“It’s good to start easy and progress onto harder code, a great way to make new friends” – Denis Morsin, Year 9
“It’s a nice place for people to socialise and meet others who are interested in computers” – Mr Reid, head of computer club
The Model United Nations (MUN) Committee aims to promote MUN at Strathallan by running the annual MUN Conference as well as encouraging students to participate in external MUN Conferences organised by the UN Youth New Zealand organisation.
Basically, Model United Nations is an academic simulation of the real United Nations and it provides a great opportunity for you to engage with others who are passionate about world issues. However, you don’t need to be an expert to attend a conference as you will learn and pick up things along the way. If you are interested in organising the annual Strathallan conference or attending a conference school you can contact the teacher in charge, Mr Scott.
Kim Fowler is a passionate year 13 student who is currently studying A level Physics and Chemistry along with AS Art (Painting) and Biology. The Chemistry Olympiad is an international competition where students represent their countries in a Chemistry competition. Every year, New Zealand selects four lucky people to make up a New Zealand team, Kim was chosen to be one of two reserves for this year. Kim explains how she got there:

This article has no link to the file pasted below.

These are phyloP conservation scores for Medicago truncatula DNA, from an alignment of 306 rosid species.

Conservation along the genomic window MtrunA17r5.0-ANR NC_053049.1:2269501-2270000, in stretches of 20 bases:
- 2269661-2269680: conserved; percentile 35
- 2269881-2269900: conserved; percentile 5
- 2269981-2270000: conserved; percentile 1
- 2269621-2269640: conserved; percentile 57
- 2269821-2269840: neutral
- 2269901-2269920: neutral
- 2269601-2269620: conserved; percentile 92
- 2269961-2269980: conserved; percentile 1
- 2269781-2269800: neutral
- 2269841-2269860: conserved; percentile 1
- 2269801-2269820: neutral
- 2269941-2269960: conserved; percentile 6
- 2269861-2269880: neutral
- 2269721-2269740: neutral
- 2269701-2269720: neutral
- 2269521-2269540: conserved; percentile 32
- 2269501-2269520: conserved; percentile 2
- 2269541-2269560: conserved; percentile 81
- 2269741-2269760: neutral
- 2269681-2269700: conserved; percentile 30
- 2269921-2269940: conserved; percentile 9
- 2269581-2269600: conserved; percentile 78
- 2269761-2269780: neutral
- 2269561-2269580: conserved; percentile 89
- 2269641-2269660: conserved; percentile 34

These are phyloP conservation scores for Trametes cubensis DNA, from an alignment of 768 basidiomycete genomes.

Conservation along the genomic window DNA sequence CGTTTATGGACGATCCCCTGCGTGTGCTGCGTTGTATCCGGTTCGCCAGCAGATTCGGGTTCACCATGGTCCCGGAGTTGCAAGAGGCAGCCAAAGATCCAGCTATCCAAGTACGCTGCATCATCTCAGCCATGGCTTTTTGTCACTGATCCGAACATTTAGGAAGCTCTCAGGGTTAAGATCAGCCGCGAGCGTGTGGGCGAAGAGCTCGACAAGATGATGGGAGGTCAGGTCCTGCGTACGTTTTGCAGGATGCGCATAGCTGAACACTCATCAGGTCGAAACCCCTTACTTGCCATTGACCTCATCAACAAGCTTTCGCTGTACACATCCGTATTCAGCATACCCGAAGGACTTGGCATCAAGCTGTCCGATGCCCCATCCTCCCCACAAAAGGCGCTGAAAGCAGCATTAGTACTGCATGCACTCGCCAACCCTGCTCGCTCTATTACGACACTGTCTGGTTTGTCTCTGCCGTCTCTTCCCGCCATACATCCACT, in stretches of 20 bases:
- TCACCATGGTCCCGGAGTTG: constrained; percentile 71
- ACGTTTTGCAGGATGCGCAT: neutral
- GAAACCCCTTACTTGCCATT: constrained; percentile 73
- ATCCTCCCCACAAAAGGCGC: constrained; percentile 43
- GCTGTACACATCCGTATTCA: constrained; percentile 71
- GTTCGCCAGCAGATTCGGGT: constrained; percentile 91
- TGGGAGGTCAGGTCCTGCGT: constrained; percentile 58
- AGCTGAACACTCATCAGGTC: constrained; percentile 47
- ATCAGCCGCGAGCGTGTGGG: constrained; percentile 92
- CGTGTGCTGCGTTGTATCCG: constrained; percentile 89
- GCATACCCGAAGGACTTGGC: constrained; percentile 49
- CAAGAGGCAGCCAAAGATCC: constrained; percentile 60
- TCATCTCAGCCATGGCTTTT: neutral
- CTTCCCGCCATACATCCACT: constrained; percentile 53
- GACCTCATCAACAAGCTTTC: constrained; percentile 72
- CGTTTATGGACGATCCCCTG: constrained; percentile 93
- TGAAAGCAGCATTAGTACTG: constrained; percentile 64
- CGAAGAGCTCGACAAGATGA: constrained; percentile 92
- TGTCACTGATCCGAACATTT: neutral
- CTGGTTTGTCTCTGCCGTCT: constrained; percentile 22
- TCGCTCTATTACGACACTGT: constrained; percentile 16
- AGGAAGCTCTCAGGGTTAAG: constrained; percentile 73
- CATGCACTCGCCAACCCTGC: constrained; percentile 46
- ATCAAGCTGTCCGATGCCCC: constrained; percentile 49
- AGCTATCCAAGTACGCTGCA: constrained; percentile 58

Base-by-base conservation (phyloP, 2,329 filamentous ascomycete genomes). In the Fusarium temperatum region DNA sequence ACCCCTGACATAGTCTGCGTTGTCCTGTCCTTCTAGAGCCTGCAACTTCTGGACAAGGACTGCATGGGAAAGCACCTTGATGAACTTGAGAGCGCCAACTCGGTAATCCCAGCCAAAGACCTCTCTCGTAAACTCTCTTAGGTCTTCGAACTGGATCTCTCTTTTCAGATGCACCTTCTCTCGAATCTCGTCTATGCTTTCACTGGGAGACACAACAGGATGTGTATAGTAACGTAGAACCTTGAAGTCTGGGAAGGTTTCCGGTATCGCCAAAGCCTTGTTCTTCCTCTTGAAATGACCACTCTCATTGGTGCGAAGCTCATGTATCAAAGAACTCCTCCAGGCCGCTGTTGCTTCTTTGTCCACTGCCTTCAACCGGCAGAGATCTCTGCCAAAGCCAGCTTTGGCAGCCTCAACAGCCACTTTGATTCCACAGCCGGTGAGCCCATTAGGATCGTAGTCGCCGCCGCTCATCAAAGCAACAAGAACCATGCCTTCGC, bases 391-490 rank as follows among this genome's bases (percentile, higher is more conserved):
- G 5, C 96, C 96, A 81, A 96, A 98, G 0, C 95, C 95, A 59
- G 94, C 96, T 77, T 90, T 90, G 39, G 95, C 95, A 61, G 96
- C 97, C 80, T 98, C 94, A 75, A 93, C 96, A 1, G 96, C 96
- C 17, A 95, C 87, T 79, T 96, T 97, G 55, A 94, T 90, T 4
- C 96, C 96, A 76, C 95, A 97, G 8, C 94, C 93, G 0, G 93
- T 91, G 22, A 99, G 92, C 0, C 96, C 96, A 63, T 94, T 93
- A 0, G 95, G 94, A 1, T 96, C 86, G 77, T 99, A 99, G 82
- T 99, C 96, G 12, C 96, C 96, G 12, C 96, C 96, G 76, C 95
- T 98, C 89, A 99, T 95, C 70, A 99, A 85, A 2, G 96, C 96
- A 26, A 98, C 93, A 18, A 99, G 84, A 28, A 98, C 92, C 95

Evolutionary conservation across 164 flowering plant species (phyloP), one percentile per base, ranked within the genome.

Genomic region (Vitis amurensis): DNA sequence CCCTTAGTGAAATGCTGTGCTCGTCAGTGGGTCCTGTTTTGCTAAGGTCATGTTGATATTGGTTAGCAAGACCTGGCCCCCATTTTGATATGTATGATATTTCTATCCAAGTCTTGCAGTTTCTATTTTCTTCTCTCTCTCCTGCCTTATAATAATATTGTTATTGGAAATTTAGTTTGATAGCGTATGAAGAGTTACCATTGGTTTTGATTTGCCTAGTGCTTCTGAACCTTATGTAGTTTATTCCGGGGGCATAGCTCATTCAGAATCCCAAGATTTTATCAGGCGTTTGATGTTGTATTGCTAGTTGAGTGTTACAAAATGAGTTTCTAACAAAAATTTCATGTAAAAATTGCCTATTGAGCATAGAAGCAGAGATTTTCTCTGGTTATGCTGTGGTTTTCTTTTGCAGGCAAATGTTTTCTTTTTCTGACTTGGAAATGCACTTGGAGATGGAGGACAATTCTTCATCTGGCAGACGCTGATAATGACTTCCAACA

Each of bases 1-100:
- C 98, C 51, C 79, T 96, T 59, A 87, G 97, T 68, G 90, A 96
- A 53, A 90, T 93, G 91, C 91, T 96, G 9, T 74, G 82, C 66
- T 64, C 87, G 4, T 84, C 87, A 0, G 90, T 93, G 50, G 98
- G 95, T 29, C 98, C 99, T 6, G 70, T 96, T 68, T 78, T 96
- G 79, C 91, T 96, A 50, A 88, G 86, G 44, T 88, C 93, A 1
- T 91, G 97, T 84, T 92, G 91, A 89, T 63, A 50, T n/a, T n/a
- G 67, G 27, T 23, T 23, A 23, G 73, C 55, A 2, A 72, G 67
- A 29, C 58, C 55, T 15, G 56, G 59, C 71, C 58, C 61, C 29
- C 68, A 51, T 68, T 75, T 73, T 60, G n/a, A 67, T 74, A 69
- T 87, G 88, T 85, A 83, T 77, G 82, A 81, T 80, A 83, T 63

“In October last year, I sat a test and 120 students were selected to go into a training group. We studied a range of topics and sat another test in March where 30 students were selected for a competition which took place at St Cuthberts and the University of Auckland. It was really intense, starting at 8 o’clock in the morning and finishing late in the night with evening problem questions. We attended lectures and went to labs and covered about a semester of first year university Chemistry in a week! It was really challenging but I enjoyed the opportunity to meet many new people and hopefully all of this will aid me in my future studies beyond school.”
We wish Kim all the best for the next stage and look forward to hearing how she gets on.
Year 8 Maths students are having fun in Maths this week playing ‘guess my number’ using divisibility rules and number properties while Chloe Ross presents her project on special numbers.